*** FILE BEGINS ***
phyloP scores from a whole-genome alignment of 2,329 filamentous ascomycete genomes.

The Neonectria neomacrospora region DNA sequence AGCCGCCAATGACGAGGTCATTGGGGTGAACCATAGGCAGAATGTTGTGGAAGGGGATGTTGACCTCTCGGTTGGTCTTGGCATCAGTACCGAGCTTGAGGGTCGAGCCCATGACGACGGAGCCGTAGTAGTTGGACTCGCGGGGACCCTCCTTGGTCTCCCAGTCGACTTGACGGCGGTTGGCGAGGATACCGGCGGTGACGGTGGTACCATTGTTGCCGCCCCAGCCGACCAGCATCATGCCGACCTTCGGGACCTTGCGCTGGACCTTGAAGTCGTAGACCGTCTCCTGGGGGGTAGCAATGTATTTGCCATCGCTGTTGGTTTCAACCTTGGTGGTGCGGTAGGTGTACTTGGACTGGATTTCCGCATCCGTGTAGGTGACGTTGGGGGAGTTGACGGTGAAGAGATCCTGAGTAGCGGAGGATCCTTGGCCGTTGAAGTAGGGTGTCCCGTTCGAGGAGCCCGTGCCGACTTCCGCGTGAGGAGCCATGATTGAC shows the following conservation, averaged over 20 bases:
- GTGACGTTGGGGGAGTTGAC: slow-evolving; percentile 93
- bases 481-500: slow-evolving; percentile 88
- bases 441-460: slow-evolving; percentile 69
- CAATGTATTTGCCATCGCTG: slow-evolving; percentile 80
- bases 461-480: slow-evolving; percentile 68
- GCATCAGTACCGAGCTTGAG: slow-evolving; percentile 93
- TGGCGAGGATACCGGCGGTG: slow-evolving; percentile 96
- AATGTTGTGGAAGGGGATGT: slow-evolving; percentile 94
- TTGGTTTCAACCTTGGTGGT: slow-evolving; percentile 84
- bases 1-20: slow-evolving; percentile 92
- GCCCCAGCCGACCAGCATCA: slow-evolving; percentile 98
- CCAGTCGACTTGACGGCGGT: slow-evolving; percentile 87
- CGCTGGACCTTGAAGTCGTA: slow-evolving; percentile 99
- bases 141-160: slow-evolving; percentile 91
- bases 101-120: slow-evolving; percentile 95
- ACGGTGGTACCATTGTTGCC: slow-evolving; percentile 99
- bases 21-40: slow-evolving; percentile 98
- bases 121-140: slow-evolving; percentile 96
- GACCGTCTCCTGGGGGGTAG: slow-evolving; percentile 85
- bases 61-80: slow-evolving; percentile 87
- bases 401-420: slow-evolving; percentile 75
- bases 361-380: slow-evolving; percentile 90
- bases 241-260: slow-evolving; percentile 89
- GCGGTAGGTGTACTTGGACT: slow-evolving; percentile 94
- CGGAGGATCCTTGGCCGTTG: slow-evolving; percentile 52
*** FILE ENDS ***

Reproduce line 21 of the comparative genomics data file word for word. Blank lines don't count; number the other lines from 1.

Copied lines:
- GACCGTCTCCTGGGGGGTAG: slow-evolving; percentile 85